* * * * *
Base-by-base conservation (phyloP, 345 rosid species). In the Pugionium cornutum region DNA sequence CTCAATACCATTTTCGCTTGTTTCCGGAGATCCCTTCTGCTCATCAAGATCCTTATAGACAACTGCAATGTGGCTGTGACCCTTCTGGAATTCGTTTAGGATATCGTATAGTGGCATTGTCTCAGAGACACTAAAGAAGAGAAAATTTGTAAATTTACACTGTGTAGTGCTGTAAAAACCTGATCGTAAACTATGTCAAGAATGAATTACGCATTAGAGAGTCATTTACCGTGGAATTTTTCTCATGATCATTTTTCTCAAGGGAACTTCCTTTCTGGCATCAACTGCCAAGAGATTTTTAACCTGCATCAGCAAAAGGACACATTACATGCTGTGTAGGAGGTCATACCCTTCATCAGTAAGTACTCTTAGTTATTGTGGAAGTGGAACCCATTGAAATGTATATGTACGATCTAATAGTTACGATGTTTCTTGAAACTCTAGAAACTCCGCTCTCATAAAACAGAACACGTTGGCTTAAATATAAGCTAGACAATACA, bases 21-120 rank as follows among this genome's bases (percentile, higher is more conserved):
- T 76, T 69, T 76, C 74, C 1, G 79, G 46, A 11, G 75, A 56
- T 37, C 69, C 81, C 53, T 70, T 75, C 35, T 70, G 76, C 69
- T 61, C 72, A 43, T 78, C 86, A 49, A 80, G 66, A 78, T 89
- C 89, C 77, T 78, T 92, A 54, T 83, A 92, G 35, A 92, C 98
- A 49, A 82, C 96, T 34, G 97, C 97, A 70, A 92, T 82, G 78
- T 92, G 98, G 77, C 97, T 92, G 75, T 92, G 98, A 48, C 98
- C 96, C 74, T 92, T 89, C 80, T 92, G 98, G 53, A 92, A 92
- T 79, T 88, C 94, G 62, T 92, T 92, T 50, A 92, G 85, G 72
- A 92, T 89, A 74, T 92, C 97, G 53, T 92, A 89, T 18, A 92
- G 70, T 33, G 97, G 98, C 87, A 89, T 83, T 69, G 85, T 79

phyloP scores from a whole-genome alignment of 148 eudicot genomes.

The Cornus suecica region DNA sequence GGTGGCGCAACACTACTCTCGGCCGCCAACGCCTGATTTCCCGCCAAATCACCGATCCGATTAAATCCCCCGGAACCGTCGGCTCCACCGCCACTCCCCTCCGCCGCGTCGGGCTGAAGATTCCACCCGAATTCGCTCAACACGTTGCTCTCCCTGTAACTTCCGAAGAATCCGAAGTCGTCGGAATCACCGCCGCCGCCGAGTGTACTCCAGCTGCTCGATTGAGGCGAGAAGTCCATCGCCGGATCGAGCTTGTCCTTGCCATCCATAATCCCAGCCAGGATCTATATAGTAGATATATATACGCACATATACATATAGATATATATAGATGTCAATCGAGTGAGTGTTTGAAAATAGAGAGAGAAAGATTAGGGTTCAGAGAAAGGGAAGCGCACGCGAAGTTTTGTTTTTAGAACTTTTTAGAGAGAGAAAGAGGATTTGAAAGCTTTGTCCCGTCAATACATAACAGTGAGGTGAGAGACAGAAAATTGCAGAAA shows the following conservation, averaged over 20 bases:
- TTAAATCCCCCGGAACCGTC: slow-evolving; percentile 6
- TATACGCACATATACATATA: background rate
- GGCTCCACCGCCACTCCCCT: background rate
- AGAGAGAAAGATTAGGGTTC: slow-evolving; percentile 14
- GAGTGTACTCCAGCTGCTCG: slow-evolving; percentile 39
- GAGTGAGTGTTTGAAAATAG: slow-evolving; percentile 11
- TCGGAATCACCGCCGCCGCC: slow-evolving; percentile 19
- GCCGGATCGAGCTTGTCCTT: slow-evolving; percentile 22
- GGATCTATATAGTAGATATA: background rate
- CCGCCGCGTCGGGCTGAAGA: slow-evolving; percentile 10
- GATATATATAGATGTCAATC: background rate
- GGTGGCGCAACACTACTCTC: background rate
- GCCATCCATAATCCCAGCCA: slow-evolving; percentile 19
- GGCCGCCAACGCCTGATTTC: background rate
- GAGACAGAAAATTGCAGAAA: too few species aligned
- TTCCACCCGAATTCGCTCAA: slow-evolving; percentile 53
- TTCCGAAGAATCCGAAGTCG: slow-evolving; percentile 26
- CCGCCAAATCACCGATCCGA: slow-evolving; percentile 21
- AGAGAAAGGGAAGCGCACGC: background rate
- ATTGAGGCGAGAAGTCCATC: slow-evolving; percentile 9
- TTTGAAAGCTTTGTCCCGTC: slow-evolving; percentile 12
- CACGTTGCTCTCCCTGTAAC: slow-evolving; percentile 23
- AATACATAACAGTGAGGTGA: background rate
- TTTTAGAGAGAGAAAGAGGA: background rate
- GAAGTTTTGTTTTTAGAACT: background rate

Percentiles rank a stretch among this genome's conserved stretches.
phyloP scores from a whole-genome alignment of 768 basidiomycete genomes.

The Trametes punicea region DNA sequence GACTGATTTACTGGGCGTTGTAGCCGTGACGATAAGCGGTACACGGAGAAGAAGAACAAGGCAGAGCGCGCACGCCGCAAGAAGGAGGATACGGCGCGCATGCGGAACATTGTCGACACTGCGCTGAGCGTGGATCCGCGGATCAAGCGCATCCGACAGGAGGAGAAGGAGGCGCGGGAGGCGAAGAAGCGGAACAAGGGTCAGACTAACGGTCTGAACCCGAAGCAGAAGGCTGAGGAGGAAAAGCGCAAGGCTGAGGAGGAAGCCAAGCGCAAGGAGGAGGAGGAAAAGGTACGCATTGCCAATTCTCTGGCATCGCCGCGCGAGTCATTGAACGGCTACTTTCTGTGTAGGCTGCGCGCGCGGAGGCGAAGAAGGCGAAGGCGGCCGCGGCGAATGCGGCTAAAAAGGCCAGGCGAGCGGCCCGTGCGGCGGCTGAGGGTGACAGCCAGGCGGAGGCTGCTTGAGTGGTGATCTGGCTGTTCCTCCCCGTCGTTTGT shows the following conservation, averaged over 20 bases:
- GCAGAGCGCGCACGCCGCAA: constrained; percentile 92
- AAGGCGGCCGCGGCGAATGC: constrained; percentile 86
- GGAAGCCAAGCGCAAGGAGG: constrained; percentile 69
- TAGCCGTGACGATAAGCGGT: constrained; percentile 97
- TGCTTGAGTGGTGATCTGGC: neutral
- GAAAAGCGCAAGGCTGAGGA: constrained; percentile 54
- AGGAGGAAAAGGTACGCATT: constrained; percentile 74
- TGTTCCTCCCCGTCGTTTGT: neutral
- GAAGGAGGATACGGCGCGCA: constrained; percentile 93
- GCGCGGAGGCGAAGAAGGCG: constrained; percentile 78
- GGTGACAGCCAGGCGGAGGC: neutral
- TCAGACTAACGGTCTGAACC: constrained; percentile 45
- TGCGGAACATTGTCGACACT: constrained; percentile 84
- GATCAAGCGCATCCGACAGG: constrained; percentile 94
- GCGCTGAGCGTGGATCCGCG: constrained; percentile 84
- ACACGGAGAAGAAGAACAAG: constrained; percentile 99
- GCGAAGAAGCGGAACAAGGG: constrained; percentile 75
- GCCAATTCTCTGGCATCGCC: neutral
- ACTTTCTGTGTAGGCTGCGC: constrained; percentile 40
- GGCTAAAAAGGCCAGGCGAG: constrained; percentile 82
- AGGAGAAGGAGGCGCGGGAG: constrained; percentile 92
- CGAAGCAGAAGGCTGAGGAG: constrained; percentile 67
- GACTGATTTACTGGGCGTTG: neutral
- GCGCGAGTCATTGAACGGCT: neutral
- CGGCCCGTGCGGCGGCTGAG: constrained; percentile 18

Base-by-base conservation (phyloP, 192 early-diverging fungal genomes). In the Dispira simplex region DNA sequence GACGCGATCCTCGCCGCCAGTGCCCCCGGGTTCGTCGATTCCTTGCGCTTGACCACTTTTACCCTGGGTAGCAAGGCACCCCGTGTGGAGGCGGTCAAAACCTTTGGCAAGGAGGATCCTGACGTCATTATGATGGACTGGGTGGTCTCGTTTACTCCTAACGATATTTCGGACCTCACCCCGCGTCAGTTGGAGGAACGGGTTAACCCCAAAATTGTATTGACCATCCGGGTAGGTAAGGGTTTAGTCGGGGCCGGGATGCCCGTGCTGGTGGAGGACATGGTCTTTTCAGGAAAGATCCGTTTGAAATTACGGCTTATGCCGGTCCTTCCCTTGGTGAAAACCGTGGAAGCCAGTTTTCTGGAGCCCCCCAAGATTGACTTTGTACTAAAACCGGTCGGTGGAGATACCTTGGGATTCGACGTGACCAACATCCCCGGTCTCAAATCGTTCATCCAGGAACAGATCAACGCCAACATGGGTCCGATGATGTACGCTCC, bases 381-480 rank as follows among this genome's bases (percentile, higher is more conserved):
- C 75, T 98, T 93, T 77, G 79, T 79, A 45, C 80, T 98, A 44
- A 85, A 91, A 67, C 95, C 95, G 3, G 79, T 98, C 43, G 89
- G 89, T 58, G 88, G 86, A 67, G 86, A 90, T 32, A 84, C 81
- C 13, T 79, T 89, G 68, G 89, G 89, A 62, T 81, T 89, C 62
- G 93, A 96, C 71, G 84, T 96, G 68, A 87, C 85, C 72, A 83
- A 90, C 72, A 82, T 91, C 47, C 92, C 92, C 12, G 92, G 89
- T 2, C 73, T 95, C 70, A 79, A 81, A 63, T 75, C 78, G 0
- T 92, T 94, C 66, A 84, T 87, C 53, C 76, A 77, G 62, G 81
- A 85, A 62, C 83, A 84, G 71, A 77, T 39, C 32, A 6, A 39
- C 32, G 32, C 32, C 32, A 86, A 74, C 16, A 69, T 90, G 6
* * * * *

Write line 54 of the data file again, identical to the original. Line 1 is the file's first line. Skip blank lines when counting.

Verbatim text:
- TGCGGAACATTGTCGACACT: constrained; percentile 84